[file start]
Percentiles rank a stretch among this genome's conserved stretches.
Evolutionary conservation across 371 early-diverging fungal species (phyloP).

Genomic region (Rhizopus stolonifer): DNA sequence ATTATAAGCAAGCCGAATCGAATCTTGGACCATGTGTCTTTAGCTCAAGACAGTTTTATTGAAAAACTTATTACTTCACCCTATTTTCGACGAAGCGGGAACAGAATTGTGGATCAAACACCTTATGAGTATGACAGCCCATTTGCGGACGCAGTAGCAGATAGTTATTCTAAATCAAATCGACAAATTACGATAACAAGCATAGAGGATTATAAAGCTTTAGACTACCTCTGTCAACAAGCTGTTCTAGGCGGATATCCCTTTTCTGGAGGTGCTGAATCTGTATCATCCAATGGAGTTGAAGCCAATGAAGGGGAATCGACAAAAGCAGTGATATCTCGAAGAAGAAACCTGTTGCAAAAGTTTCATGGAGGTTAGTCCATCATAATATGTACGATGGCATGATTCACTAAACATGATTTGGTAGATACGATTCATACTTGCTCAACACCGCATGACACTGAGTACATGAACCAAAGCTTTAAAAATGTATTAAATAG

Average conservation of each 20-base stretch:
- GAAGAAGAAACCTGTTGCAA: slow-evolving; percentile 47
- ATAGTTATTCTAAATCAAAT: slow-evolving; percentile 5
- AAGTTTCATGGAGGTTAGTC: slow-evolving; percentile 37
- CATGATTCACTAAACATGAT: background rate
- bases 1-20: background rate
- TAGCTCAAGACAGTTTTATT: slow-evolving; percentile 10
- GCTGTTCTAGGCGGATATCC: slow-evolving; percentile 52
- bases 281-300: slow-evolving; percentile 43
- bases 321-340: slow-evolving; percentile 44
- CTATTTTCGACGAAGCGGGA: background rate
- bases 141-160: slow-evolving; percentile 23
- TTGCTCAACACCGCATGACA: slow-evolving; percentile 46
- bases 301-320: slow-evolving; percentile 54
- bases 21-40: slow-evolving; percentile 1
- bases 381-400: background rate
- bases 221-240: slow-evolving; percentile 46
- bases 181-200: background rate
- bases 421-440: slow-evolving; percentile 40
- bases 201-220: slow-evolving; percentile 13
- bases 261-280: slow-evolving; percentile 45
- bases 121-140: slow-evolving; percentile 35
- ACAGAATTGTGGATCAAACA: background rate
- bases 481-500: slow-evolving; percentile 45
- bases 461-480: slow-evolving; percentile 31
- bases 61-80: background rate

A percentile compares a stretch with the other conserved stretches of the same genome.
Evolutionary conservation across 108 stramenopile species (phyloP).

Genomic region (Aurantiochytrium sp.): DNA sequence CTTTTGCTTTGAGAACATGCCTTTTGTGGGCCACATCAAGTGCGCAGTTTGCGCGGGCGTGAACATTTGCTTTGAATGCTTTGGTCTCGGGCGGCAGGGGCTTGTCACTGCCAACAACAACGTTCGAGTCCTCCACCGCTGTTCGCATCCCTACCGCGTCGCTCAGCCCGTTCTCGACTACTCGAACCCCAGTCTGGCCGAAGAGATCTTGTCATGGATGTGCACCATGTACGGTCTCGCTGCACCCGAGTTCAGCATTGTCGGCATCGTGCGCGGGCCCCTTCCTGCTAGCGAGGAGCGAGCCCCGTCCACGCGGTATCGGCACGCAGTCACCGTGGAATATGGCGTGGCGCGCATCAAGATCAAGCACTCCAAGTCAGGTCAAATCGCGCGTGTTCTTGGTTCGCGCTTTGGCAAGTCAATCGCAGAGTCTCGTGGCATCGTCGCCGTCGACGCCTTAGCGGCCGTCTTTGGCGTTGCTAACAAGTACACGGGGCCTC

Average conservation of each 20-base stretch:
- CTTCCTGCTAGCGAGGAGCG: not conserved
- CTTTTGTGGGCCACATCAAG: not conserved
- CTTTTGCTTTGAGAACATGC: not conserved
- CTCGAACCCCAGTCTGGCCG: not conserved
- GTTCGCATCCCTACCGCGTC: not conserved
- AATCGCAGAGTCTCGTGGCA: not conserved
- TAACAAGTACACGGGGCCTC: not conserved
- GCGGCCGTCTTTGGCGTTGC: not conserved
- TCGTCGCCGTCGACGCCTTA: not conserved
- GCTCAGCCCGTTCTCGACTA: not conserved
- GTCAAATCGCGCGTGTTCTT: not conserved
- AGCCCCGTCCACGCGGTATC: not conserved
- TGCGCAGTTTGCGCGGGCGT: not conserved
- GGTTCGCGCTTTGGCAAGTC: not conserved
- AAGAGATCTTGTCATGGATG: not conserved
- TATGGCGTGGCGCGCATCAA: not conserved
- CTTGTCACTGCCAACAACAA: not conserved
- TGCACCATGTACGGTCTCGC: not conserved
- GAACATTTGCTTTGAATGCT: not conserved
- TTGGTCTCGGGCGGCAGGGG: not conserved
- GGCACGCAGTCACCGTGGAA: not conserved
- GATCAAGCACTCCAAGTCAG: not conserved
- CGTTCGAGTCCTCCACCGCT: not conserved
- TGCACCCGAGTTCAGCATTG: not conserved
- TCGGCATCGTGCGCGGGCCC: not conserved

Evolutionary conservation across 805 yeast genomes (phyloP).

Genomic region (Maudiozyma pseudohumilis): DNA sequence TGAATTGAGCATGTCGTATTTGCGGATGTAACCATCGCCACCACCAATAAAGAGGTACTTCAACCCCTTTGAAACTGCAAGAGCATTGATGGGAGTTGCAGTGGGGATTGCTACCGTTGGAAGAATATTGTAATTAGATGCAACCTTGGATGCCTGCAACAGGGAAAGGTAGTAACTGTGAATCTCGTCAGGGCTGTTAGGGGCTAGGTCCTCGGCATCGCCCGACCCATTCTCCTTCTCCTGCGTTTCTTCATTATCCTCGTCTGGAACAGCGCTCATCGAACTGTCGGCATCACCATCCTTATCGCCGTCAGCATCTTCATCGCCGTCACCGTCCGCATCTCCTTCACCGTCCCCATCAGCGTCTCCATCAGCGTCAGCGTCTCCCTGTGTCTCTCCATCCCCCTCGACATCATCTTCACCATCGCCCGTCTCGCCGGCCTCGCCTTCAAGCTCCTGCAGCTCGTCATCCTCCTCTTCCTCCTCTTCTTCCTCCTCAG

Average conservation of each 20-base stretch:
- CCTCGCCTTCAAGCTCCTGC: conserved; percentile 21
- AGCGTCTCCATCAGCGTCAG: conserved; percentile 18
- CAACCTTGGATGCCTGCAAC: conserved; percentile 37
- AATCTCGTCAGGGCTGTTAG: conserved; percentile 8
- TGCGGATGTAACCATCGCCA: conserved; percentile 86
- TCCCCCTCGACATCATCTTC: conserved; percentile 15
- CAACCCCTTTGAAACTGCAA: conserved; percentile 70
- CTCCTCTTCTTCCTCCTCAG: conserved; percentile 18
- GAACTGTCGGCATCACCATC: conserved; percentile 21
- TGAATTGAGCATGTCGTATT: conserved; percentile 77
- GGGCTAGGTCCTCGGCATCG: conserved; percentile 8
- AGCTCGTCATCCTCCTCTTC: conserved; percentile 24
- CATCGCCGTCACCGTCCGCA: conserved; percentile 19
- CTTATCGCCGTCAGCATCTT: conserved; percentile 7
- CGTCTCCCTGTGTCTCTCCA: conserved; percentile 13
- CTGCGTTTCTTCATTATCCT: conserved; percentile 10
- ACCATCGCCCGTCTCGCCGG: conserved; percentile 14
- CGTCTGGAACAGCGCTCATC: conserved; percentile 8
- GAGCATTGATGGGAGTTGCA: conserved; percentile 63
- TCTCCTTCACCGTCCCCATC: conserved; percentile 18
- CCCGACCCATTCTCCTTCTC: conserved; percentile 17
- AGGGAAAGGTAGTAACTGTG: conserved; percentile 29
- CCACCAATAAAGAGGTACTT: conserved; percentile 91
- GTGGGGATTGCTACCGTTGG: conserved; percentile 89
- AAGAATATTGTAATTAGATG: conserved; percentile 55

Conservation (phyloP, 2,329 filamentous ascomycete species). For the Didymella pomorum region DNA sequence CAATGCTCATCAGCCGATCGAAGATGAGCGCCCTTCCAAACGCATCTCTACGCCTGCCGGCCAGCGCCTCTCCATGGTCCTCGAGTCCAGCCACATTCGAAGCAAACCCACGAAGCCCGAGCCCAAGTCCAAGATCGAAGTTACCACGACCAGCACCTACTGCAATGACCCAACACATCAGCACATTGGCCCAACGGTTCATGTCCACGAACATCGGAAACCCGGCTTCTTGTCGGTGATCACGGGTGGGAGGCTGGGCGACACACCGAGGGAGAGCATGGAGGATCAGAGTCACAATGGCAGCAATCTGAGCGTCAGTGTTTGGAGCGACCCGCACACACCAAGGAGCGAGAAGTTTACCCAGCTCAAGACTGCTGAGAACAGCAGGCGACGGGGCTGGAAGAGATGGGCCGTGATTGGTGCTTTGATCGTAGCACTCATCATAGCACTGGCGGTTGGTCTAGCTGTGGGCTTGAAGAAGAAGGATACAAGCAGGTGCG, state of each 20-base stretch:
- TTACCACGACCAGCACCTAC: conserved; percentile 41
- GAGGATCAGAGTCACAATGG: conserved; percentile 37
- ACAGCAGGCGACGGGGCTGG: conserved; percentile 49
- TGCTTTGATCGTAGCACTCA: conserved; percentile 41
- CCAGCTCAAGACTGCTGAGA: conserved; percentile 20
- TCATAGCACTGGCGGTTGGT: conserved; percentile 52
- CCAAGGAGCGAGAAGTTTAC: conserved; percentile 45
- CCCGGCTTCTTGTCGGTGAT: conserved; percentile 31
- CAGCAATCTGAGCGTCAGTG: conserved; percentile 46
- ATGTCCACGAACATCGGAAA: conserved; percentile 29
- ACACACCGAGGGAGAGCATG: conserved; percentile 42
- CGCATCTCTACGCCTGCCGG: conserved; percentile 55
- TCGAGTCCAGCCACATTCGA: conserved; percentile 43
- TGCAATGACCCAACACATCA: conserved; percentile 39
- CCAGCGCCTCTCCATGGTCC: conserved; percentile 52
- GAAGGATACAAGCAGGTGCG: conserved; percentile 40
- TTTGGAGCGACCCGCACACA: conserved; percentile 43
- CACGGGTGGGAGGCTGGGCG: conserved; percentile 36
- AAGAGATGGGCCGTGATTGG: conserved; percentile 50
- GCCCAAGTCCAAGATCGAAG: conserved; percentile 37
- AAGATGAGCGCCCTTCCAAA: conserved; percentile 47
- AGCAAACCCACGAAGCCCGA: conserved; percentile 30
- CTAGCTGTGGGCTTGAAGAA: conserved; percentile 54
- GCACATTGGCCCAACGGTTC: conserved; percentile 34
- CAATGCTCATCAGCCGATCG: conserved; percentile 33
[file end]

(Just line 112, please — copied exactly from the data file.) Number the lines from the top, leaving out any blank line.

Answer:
- CAATGCTCATCAGCCGATCG: conserved; percentile 33